Macabre Christmas display makes statement
Updated: 2005-12-16 08:40
It's usually easy to tell where a person stands in the culture wars, but
whose side is someone on when his Christmas decor is a blood-spattered Santa
Claus holding a severed head?
A knife-wielding Santa Claus holds a bloody
head outside the home of Mildred Castellanos and Joel Krupnik, Tuesday,
Dec. 13, 2005, in New York. Krupnik says the display is intended to call
attention to the commercialization of Christmas.
Joel Krupnik and Mildred Castellanos
decked the front of their Manhattan mansion this year with a scene that includes
a knife-wielding 5-foot-tall St. Nick and a tree full of decapitated Barbie
dolls. Hidden partly behind a tree, the merry old elf grasps a disembodied
doll's head with fake blood streaming from its eye sockets.
In a telephone interview Wednesday, Krupnik explained that his family thought
it would be a fun way to make a comment about the commercialization and
secularization of Christmas.
"It is a religious holiday, but they have turned it into a business. And it
shouldn't be," he said. "We didn't put it up to offend anybody. It was just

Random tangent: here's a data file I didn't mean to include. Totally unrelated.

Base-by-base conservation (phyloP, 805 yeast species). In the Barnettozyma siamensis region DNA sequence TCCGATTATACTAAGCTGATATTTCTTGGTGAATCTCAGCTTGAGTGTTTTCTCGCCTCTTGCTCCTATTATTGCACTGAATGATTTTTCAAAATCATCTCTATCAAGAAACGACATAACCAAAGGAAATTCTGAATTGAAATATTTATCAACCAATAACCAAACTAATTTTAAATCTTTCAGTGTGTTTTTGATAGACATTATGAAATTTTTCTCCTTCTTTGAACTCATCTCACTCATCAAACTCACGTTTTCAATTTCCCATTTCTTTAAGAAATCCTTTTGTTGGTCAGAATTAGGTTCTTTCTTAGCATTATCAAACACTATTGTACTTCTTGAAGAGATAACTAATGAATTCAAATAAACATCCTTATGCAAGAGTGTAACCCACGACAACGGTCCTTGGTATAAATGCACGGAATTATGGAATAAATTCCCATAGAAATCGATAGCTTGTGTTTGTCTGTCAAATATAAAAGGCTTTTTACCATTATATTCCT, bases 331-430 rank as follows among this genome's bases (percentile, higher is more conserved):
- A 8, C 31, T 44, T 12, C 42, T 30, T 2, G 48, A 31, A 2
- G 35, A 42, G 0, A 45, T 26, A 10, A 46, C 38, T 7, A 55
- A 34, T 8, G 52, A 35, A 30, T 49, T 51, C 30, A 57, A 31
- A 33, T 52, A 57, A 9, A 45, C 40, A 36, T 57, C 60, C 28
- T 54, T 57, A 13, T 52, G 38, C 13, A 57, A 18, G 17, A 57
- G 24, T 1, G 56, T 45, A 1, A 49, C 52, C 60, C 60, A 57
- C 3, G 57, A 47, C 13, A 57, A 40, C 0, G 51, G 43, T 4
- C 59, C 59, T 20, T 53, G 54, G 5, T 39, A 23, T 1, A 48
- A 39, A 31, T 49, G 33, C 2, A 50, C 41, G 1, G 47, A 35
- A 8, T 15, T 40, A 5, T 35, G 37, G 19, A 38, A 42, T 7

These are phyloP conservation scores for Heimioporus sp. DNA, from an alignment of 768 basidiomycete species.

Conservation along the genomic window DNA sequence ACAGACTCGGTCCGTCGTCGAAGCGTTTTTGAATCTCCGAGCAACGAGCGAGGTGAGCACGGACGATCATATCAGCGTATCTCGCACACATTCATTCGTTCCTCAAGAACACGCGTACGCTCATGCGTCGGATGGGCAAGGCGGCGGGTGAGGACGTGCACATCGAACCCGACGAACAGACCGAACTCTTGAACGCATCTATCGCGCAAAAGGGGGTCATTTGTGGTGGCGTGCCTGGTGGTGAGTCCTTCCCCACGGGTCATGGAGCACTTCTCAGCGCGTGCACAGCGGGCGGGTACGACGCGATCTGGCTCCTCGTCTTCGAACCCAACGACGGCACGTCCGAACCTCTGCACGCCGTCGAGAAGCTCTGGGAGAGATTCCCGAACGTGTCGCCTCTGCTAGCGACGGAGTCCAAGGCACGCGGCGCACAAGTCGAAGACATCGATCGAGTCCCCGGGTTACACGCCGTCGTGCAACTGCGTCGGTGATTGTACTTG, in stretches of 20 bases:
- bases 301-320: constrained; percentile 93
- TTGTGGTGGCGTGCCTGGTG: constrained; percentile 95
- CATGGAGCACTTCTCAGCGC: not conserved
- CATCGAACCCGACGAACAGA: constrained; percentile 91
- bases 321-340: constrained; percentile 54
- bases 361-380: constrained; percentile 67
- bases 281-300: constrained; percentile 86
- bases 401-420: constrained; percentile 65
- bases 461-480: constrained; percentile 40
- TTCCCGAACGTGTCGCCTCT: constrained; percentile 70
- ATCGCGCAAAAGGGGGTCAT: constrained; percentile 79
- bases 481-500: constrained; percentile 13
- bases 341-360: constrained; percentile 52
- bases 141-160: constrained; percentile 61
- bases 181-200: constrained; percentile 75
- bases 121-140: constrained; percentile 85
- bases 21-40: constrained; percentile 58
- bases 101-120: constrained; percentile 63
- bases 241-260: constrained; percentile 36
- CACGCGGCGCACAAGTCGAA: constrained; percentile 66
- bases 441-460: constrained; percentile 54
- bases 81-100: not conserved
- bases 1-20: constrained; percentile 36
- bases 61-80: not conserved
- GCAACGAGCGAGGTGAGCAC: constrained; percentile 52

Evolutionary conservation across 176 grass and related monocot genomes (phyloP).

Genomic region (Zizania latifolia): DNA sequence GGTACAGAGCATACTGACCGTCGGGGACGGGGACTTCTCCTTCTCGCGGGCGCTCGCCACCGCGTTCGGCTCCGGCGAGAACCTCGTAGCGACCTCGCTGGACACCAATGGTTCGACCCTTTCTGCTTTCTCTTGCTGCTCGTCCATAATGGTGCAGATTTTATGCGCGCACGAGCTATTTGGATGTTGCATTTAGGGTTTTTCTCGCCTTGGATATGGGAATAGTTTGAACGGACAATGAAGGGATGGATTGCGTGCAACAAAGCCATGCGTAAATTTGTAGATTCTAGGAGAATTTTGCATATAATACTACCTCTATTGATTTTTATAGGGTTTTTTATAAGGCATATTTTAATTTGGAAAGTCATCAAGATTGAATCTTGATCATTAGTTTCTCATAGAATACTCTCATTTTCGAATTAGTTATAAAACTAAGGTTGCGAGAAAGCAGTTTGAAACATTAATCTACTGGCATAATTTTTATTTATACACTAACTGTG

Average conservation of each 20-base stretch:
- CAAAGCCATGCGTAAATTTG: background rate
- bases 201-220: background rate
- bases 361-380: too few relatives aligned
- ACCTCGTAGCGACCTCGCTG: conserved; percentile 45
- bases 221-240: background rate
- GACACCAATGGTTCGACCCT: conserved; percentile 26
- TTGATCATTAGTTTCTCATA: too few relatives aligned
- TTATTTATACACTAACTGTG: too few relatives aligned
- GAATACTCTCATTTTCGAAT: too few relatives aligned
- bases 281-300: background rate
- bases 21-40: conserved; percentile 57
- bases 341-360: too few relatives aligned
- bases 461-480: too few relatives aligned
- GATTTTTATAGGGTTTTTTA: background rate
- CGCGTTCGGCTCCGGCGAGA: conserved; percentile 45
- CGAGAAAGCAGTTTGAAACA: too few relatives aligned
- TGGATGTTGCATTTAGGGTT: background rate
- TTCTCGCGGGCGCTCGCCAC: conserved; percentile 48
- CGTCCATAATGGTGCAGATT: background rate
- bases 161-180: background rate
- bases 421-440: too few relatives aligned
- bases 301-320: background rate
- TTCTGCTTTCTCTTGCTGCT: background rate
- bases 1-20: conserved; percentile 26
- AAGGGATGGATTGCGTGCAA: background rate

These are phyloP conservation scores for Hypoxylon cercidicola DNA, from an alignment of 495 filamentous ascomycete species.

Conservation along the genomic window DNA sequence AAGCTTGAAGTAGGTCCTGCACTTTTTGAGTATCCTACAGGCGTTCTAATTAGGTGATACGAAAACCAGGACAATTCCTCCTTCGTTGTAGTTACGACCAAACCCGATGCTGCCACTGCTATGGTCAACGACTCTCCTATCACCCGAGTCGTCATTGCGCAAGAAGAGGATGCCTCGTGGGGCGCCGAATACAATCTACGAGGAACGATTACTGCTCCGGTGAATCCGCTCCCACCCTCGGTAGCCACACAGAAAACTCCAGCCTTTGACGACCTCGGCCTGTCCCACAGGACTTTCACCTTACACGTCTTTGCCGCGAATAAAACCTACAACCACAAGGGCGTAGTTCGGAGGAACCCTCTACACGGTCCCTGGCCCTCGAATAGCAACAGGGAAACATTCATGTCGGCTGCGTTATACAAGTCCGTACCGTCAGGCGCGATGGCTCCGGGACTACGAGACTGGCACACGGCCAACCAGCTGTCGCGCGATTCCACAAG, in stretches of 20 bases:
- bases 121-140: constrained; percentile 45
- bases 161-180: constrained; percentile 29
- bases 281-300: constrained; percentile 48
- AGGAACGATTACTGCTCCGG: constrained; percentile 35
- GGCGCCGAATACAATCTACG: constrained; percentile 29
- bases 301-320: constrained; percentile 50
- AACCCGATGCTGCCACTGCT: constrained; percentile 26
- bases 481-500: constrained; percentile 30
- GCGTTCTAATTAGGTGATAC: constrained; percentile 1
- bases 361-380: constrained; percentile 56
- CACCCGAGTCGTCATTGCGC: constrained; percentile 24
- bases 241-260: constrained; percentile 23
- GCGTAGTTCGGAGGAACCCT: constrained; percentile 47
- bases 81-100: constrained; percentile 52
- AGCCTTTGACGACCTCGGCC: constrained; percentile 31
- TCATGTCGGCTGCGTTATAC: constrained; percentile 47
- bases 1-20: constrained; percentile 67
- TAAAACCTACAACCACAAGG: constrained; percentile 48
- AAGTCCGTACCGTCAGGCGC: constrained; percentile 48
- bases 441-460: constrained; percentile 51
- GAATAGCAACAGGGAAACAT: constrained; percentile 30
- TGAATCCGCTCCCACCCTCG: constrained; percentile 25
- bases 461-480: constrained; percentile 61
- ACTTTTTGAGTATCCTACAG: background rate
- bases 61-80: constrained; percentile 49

something that came out of our imagination."
More than a few people passing by the brownstone were a little puzzled about
the message behind the massacre. There were a few signs the macabre theme is a
year-round thing ¡ª the facade of the building was covered with leering
gargoyles. A statue of Death, hooded and grim-looking, stood outside.
Peter Nardoza, 81, of Manhattan, shook his head and chuckled.
"Sick, sick, sick," he said. "What kind of a world is this that we live in?"
Ronnie Santiago, a deliveryman on his route, speculated that something bad
must have happened once to the homeowner at Christmas. A few spectators wondered
whether the campy gore would bother children.
The family is far from the only one making an editorial comment this year on
how Americans celebrate Christmas, although it may be the only one doing it by
depicting Santa Claus as a killer.
Pope Benedict XVI complained this week that Christmas festivities have been
"subjected to a sort of commercial pollution." Christian conservatives have
launched campaigns to reintroduce a religious component to Christmastime decor
in schools and public squares, chiding even President Bush this year for sending
out cards wishing supporters a happy "holiday season."
But despite the home's gruesome exterior, some visitors appreciated it.
Bucky Turco, 31, of Manhattan, said the display captured how he felt when
watching someone costumed as SpongeBob SquarePants promote products at
"This is brilliant," said Turco.
Walter Garofalo, a musician from Brooklyn who wandered by wearing a black
bandanna covered in skulls, was awe-struck.
"I wonder if these people would let me use this as our next album cover," he
said. "It's perfect!"